The daily 200 Uganda shillings (approximately $0.05) over the Top Tax (OTT) which many have termed a social media tax was introduced on the use of social media sites such as WhatsApp, Facebook and Twitter, among others.
The tax has attracted widespread protests among Ugandans since its coming into force at the beginning of July.
In a statement to Uganda’s parliament, the Prime Minister, Dr Ruhakana Rugunda, said the Excise Duty Amendment Act 2018 which introduced the “Social Media Tax”, among others, is to be reviewed by legislators next week.
Rugunda said “since the Act came into force on 1st July 2018, the government has noted public concerns regarding some of the elements in its implementation.”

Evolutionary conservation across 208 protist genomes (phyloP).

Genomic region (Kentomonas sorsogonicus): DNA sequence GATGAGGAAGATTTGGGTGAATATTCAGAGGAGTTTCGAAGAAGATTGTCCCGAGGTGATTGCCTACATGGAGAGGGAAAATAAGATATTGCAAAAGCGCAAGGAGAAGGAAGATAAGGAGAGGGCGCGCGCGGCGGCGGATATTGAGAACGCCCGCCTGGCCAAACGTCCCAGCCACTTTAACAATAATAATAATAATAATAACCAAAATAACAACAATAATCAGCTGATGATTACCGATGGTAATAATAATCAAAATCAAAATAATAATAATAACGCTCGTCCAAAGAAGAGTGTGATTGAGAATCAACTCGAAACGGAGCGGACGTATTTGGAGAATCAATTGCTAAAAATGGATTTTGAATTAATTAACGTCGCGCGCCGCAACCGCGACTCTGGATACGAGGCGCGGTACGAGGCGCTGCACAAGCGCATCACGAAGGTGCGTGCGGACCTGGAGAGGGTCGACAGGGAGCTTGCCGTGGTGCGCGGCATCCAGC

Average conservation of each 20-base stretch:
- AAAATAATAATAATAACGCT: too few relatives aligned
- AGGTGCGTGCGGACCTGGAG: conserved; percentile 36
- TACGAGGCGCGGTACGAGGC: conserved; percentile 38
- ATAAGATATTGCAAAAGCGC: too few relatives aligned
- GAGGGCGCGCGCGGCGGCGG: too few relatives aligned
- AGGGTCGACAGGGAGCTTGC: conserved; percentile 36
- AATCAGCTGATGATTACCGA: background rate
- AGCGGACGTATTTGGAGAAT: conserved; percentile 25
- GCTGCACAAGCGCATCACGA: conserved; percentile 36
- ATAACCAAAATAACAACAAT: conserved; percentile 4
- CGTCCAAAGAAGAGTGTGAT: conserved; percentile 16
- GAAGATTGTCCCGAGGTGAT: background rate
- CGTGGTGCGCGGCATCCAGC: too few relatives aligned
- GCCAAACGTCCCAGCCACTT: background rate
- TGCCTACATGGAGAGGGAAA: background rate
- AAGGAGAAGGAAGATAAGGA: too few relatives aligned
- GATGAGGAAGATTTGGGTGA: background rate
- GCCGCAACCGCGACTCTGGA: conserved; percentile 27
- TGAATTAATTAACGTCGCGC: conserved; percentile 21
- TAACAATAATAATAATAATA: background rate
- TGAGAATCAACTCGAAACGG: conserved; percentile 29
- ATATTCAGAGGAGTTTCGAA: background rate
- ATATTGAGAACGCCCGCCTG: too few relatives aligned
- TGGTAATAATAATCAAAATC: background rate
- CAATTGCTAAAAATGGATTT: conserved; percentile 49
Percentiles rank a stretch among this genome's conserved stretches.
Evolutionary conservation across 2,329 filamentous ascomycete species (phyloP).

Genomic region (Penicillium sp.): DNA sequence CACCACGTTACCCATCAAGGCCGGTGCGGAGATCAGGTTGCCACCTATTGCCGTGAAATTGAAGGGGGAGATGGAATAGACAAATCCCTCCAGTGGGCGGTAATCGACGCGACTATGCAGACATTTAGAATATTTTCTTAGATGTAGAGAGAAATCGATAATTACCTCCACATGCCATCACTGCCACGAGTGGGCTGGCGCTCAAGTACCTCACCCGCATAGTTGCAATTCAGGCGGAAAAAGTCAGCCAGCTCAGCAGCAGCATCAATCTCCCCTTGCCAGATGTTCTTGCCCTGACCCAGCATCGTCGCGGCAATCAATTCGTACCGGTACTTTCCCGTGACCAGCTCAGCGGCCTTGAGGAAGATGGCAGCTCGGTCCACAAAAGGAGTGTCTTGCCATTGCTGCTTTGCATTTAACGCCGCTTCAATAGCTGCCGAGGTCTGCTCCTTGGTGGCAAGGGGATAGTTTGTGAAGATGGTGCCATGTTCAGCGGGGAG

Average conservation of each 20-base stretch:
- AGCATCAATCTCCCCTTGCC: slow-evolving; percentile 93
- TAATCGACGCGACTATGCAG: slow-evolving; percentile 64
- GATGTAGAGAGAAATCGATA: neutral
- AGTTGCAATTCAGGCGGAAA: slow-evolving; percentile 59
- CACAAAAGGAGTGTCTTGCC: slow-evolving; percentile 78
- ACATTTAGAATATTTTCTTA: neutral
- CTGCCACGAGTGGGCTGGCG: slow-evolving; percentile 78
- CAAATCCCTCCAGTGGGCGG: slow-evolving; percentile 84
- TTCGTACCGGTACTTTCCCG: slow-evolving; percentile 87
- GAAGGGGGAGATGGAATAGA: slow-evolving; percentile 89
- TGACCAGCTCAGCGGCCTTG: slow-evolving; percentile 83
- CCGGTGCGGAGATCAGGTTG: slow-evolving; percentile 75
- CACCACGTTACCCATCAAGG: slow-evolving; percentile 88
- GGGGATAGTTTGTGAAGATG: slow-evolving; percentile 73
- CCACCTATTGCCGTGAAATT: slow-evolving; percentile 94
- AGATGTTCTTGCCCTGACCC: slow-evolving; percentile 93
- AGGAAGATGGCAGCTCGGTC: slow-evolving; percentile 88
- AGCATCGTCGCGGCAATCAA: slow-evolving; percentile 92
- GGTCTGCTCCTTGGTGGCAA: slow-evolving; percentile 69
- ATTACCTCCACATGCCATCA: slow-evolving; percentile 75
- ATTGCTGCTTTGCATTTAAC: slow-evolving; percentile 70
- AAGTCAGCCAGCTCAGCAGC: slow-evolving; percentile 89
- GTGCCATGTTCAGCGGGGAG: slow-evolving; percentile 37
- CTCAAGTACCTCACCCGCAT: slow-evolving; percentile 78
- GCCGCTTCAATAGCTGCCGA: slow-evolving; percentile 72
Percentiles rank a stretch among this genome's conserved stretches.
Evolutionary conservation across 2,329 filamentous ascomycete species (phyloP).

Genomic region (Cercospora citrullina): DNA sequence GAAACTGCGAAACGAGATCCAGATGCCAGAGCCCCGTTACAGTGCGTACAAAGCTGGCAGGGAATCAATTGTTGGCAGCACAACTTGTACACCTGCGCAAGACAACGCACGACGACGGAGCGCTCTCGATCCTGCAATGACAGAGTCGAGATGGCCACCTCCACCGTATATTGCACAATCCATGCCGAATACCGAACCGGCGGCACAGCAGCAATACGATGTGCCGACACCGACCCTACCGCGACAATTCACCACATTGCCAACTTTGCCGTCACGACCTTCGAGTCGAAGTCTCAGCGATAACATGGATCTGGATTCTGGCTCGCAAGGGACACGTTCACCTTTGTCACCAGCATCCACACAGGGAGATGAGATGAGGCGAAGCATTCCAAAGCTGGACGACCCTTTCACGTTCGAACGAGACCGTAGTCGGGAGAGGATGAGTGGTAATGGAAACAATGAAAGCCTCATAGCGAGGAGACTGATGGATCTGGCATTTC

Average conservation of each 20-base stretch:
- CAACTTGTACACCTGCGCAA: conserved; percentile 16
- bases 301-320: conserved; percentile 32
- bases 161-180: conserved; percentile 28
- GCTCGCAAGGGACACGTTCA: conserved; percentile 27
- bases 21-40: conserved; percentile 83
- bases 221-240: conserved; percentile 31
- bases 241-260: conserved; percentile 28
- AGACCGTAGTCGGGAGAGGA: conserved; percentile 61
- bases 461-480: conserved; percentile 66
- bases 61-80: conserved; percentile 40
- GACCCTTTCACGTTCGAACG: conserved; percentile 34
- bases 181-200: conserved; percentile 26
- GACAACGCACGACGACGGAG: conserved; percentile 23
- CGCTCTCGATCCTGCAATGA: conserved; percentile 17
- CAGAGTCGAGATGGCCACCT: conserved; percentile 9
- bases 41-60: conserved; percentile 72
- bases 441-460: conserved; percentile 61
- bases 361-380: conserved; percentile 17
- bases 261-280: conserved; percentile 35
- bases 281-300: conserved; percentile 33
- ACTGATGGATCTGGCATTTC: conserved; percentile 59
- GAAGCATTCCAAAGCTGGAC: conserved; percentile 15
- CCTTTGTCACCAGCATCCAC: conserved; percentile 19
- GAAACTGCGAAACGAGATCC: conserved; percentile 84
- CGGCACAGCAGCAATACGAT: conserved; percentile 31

He told parliament that the government was taking into consideration the concerns and views of the public on the tax and its impact on the budget, before presenting an amendment.
“The president has provided guidance on the matter and encouraged further discussion with a view to reaching consensus on how we should raise the much-needed revenue to finance our budget,” Rugunda said.
Last week Uganda’s President Yoweri Museveni defended the tax, saying many citizens did not pay their taxes as they ought to, and should not "donate money to foreign companies through chatting or even lying" on social media.